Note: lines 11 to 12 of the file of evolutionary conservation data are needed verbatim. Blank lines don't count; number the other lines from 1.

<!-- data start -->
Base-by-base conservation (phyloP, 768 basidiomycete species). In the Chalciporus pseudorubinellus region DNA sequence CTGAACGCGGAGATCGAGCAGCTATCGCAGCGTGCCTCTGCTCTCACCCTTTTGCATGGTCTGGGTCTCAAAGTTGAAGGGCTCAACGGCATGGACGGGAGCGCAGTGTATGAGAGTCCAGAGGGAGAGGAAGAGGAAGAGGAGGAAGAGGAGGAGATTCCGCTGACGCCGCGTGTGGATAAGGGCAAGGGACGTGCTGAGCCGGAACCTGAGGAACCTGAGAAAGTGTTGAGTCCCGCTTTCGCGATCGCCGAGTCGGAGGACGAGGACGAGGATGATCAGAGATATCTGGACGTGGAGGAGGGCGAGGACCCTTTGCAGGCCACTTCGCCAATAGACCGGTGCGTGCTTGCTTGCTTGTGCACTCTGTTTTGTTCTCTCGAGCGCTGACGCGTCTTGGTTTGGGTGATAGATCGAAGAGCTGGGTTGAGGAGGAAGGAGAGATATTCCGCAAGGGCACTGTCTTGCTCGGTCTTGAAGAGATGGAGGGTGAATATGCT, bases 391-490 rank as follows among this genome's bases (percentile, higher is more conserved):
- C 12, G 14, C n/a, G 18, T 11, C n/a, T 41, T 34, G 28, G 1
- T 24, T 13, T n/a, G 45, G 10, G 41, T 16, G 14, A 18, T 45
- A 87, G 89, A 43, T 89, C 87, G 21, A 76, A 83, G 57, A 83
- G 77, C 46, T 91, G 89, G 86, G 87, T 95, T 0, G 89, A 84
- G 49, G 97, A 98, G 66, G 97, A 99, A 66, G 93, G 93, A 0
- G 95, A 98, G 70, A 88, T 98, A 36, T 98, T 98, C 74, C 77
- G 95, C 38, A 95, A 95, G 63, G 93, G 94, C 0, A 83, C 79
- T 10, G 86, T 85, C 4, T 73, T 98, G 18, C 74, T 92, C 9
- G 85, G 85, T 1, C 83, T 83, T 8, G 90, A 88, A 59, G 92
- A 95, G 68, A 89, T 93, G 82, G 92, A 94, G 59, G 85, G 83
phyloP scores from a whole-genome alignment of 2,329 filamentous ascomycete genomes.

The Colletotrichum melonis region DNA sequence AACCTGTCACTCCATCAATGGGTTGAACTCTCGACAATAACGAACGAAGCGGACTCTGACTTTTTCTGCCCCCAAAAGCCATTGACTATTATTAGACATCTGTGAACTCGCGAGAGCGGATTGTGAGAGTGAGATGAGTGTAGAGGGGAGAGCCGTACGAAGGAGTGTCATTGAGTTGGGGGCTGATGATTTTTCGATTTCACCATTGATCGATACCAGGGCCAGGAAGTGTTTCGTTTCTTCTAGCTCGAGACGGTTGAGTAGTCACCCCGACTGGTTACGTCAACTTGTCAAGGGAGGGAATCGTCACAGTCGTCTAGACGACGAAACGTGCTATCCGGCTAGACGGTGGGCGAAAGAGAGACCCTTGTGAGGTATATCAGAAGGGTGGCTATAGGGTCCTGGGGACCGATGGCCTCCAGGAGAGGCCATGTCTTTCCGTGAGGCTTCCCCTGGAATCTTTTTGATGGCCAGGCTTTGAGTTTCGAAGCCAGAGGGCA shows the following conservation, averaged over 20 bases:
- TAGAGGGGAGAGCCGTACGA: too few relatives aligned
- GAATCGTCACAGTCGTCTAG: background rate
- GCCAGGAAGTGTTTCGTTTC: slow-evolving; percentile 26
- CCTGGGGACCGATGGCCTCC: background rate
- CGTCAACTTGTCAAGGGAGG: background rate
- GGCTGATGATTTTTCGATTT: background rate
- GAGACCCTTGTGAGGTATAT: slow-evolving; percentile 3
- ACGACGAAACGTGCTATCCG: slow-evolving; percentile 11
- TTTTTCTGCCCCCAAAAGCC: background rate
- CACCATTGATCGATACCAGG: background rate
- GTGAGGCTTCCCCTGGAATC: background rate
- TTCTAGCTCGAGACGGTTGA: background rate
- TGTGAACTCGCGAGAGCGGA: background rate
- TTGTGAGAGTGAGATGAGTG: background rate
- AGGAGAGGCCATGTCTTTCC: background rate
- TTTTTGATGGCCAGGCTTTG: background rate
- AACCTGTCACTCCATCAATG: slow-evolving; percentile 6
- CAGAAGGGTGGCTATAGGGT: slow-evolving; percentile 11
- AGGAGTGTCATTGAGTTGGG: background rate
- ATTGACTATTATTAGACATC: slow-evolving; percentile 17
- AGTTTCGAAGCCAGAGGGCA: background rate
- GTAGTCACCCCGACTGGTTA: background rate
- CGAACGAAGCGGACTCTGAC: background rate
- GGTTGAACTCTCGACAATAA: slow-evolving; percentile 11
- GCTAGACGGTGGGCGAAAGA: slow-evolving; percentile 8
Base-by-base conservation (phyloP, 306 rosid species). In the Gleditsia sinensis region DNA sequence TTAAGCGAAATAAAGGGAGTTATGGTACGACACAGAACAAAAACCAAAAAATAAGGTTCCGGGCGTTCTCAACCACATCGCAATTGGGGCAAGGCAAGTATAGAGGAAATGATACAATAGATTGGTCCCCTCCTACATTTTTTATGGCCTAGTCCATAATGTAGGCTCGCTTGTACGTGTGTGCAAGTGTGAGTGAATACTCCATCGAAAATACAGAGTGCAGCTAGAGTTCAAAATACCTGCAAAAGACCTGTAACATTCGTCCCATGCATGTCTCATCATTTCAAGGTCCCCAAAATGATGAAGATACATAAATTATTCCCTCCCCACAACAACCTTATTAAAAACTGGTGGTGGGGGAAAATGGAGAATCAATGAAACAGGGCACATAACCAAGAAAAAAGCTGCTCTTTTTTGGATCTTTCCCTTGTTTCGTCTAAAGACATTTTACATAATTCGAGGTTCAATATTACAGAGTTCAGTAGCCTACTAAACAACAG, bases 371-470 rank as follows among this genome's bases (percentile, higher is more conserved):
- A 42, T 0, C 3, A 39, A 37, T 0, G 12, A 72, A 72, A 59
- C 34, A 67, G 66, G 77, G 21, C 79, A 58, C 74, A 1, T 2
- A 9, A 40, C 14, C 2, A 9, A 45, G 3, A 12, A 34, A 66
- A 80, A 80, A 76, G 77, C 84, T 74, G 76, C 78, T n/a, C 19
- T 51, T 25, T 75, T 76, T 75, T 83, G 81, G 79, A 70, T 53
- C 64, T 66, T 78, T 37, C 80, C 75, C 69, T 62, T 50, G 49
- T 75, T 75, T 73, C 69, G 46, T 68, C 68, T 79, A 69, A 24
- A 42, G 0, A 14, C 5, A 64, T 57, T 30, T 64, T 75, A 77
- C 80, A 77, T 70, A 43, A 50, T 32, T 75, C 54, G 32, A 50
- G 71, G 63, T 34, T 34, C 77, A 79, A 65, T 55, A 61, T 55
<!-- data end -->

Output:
- A 95, G 68, A 89, T 93, G 82, G 92, A 94, G 59, G 85, G 83
phyloP scores from a whole-genome alignment of 2,329 filamentous ascomycete genomes.